Comparison between Optical/Light and Electron Microscopes
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Table 3976. Comparison between optical and electron microscopes.
Light/optical microscope
Electron microscope
Probe source
Light source
Electron source
A series of simple curved glass lenses
Electrostatic or electromagnetic lens
Spatial resolution
Under optimal conditions (excellent lenses, oil immersion) the resolution is ~ 200 nm. See page4526
TEM: 0.05 nm; SEM: ~ 1 nm.
Ability of observing living cells to biologists
No. But stained tissue
Recording media
Eye or photographic film
Phosphor screen or photographic film
Wavelength of probe
> 10 nm
Information delivered by the microscope
Less details
More details
Shallower due to the properties of its glass lenses (e.g. DoF is ~1 µm) Deeper because SEM/STEM don't use lenses to directly form images, but they form images by scanning a focused beam from pixel to pixel, e.g. for a working distance of 20 mm, the DoF is ~0.4 mm at 100x, 40 µm at 1,000x and 4 µm at 10,000x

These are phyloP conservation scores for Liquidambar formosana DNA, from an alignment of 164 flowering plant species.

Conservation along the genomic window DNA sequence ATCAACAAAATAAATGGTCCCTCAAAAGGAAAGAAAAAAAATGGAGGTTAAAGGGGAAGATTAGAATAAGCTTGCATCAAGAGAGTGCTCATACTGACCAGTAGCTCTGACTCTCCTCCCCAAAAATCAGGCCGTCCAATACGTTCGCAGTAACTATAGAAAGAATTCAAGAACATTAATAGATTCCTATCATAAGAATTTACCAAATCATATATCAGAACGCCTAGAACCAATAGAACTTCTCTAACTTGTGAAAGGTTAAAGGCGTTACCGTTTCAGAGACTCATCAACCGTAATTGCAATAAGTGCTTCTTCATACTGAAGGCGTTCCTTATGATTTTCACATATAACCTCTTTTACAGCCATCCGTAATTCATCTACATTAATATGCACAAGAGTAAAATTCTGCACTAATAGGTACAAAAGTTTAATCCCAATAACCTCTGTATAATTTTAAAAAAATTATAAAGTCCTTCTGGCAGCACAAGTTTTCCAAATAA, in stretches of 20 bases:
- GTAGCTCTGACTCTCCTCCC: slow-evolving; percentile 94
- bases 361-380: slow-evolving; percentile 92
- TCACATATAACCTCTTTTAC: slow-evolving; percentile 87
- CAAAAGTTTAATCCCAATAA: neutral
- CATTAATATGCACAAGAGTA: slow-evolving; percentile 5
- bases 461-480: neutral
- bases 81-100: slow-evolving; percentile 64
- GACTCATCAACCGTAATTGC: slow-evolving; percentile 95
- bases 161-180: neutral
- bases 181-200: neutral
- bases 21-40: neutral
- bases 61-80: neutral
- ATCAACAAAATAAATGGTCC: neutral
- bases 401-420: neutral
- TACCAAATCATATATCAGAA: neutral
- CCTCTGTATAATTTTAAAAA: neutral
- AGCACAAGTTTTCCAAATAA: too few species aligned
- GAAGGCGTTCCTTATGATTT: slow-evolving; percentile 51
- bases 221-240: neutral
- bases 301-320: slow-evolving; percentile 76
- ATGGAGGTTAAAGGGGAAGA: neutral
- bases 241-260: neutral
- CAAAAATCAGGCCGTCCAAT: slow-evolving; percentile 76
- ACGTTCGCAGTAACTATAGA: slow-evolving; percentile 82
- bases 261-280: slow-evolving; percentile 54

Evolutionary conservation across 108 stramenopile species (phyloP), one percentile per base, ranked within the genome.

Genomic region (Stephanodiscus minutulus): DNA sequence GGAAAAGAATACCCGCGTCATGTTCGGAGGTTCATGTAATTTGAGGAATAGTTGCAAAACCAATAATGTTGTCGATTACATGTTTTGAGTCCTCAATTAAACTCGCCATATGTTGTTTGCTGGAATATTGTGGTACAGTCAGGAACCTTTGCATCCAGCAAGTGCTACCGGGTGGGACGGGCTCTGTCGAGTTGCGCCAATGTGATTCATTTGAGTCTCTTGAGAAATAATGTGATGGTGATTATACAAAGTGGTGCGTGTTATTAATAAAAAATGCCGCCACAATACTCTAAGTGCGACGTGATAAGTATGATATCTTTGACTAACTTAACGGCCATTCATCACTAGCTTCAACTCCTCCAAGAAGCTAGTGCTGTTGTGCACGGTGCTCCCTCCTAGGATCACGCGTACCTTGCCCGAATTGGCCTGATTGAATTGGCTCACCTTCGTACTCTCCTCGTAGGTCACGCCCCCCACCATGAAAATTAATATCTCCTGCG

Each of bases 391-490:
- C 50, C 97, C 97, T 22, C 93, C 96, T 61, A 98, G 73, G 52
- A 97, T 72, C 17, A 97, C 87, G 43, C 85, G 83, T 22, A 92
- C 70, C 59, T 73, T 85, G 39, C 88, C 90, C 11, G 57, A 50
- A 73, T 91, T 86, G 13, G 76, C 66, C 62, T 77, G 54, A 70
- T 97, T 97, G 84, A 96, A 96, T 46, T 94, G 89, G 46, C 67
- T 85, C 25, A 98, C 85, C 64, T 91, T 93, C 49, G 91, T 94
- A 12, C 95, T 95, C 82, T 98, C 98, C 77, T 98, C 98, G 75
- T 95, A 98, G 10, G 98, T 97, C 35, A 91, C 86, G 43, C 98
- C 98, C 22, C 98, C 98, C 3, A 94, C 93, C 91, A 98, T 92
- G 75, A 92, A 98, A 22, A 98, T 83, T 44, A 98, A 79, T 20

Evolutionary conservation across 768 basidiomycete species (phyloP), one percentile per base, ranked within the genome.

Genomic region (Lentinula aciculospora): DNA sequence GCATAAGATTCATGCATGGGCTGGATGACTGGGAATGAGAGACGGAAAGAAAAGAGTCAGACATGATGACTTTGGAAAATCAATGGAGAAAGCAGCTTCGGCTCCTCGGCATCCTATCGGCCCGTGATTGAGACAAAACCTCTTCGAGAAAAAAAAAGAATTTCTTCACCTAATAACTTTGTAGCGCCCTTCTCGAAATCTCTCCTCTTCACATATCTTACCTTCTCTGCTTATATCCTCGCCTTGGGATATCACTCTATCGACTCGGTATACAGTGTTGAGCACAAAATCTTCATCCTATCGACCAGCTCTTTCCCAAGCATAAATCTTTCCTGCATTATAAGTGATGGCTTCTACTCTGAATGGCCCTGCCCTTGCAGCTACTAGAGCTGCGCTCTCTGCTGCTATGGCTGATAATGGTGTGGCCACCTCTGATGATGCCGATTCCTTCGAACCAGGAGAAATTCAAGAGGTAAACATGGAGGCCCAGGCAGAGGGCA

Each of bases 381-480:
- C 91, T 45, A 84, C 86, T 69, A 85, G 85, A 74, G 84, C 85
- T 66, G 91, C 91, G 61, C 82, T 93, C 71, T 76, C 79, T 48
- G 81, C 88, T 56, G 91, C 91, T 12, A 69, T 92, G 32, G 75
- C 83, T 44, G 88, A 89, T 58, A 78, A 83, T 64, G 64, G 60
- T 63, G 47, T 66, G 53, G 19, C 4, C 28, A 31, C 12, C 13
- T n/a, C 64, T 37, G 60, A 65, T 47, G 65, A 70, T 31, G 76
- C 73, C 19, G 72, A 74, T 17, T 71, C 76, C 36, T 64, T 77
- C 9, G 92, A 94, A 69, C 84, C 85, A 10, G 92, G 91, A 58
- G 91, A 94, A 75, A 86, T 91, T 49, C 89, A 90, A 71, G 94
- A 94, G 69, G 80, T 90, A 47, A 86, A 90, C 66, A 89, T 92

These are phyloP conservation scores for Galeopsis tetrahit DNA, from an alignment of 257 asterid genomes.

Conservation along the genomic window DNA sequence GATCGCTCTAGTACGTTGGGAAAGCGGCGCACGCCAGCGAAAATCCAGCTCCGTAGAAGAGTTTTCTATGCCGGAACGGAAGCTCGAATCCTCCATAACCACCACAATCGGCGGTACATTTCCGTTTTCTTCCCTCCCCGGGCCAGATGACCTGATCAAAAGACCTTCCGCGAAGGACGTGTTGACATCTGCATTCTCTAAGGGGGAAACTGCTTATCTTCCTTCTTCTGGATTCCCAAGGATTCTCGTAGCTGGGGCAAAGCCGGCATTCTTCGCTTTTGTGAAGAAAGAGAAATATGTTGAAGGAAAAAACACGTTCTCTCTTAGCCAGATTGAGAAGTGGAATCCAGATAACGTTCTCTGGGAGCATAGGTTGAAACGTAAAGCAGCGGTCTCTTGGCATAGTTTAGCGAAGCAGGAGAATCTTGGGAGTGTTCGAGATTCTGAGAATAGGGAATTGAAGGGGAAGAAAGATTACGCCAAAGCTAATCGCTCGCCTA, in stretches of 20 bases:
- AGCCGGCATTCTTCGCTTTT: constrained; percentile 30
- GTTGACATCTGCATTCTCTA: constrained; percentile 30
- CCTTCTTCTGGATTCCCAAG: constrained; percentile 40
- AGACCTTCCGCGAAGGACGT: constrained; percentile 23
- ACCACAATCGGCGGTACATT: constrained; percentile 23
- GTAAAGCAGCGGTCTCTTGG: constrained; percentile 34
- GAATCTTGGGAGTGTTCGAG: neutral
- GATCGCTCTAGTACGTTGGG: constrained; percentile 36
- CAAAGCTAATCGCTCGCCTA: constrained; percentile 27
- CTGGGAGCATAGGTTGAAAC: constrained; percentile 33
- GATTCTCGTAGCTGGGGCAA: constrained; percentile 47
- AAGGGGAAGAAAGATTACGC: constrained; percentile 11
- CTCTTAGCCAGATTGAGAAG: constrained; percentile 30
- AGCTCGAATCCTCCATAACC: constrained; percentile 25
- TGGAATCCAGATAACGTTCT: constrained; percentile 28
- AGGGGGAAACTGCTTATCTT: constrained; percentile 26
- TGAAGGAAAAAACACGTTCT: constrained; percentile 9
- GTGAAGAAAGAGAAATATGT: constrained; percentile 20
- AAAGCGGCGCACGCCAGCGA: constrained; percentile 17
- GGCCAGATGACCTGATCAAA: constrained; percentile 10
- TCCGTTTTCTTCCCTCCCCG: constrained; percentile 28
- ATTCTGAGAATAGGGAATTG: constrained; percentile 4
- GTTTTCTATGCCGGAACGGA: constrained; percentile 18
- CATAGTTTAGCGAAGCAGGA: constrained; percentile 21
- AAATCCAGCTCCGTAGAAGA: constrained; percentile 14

Maximum magnification power
2,000 times
As high as 20,000,000 times (for TEM); as high as 1,000,000 times (for TEM)
Operation condition
Operates at atmospheric pressure Operates under high vacuum to prevent the electron beam from being scattered by gas molecules
Easier to maintain
Not easy
Typical price
$100 or more
More expensive; $100,000 or more
Main problems
Low spatial resolution
Specimens must be fixed in plastic and viewed in a vacuum; specimens can be damaged by the electron beam
Other differences
The oldest (Starting in the 17th century), simplest and most widely-used form of microscopy
Starting in the 20th century
Specimen limitation
Any specimens Gases cannot be analyzed and liquids are limited to those that have very limited volatility and will not contaminate the column and specimen chamber because specimens must be exposed to vacuum conditions.